Fathermucker: A Novel

( 2 )

Overview

A day in the life of a dad on the brink: Josh Lansky—second-rate screenwriter, fledgling freelancer, and stay-at-home dad of two preschoolers—has held everything together while his wife is away on business . . . until this morning’s playdate, when he finds out through the mommy grapevine that she might be having an affair. What Josh needs is a break. He’s not going to get one.

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Fathermucker

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Overview

A day in the life of a dad on the brink: Josh Lansky—second-rate screenwriter, fledgling freelancer, and stay-at-home dad of two preschoolers—has held everything together while his wife is away on business . . . until this morning’s playdate, when he finds out through the mommy grapevine that she might be having an affair. What Josh needs is a break. He’s not going to get one.

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Editorial Reviews

Publishers Weekly
Slipstreaming behind Tom Perotta's Little Children, Olear's familiar take on suburbia is energetically narrated by freelance writer Josh Lansky, a New Paltz, N.Y., Mr. Mom. With his wife, Stacy, a former actress, away on business, Josh must care for their preschoolers, Maude and Roland. But when a female friend suggests that Stacy is having an affair, Josh's orderly world spins off its axis. A single Friday, morning to midnight (with a touch of Saturday thrown in) unfolds in a stream of activities and recollections, sometimes in screenplay form: Roland's Asperger diagnosis; Stacy having sex with another woman before they were married; Josh trying to arrange an interview with an alt-rock sensation; Josh battling recurring imagined scenes of his wife's possible infidelity. Rather than confronting her, Josh confronts the loose-lipped friend, precipitating his own slip and a series of melodramatic questions. Will Josh do the right thing? Will he confront Stacy about the accusation? Will Maude and Roland go to bed without a fuss? Olear's follow-up to Totally Killer is packed with contemporary references (Facebook; Bob the Builder), suburban discontents, and marital dissonances, but also rife with cliché and finished with a pat resolution. (Oct.)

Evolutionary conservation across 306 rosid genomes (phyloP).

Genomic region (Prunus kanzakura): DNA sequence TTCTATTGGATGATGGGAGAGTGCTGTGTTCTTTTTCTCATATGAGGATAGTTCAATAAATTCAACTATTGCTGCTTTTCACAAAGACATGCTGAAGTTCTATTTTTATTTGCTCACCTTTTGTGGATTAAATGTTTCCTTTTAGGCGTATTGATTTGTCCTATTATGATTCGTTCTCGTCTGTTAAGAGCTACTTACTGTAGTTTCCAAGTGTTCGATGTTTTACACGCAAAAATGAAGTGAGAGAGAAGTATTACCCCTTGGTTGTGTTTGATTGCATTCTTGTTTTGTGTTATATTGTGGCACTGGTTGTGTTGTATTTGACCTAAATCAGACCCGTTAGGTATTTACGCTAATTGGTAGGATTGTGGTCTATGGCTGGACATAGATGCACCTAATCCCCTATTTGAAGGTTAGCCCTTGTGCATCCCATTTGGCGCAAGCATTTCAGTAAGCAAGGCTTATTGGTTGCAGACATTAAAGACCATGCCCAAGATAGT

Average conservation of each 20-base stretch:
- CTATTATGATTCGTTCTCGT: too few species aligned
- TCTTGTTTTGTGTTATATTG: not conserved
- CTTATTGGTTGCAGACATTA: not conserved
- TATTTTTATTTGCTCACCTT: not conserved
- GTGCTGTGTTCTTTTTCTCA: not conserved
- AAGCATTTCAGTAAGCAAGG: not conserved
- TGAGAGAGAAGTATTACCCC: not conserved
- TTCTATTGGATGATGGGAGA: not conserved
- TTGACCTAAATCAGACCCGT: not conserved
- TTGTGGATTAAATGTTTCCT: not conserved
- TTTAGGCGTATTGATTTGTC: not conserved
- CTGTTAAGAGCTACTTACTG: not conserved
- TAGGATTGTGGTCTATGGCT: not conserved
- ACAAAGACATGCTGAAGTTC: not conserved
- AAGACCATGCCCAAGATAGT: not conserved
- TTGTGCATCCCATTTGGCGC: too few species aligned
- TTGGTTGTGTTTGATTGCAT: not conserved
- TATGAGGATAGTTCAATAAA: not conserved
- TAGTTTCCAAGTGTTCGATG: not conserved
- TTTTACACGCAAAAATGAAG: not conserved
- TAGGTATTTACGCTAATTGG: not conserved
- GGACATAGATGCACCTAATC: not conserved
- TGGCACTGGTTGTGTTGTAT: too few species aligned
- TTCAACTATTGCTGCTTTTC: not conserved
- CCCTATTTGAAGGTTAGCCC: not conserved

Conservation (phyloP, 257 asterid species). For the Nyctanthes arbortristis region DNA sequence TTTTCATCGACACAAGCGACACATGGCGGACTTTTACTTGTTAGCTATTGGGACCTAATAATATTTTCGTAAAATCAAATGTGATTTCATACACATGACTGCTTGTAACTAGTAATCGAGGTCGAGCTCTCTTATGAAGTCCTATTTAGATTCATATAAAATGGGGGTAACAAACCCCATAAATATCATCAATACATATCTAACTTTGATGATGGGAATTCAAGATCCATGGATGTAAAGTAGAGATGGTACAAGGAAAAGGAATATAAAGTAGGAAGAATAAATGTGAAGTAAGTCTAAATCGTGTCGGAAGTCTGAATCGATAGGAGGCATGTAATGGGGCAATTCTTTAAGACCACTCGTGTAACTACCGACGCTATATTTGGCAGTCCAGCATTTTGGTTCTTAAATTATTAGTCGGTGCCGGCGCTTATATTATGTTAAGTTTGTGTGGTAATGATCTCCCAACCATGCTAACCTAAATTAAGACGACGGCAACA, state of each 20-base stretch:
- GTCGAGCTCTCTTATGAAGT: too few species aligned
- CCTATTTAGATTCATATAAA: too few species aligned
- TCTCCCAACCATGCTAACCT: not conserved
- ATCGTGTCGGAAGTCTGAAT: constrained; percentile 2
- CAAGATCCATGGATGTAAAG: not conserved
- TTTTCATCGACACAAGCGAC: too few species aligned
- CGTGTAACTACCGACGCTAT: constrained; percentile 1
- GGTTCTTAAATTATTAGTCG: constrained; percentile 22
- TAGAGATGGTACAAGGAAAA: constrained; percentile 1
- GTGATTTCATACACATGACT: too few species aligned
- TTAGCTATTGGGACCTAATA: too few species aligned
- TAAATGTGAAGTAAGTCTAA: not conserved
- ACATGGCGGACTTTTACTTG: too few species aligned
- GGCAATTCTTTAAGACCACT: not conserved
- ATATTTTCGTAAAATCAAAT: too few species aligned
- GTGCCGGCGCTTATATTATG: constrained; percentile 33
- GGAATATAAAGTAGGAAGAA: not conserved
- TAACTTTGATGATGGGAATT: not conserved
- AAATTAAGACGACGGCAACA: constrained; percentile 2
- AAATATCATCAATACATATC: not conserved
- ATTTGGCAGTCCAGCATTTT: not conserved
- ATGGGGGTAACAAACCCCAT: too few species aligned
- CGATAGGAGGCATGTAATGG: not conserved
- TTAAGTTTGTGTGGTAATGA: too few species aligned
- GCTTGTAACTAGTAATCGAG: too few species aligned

Washington Post
“Fierce and funny”
Booklist
“This brilliantly insightful novel explores the trials of modern fatherhood through one hectic day... Littered with hilariously genuine anecdotes, parental pathos, and a hearty dose of pop culture, this clever, comic, and compassionate novel will appeal to fans of Jim Lindberg and Jonathan Evison.”
Penthouse
“A lively and keenly observed portrait of twenty-first century parenthood.”
Jess Walter
“All kinds of funny-raucously, wickedly, sweetly, saucily, surprisingly, profanely funny…a wonderful novel, capturing in a single manic day the helpless ache of parenthood and the ceaseless flood of popular culture.”
Booklist
"This brilliantly insightful novel explores the trials of modern fatherhood through one hectic day... Littered with hilariously genuine anecdotes, parental pathos, and a hearty dose of pop culture, this clever, comic, and compassionate novel will appeal to fans of Jim Lindberg and Jonathan Evison."
Penthouse
"A lively and keenly observed portrait of twenty-first century parenthood."
Washington Post
"Fierce and funny"
Jess Walter
"All kinds of funny-raucously, wickedly, sweetly, saucily, surprisingly, profanely funny…a wonderful novel, capturing in a single manic day the helpless ache of parenthood and the ceaseless flood of popular culture."
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Product Details

  • ISBN-13: 9780062059710
  • Publisher: HarperCollins Publishers
  • Publication date: 10/4/2011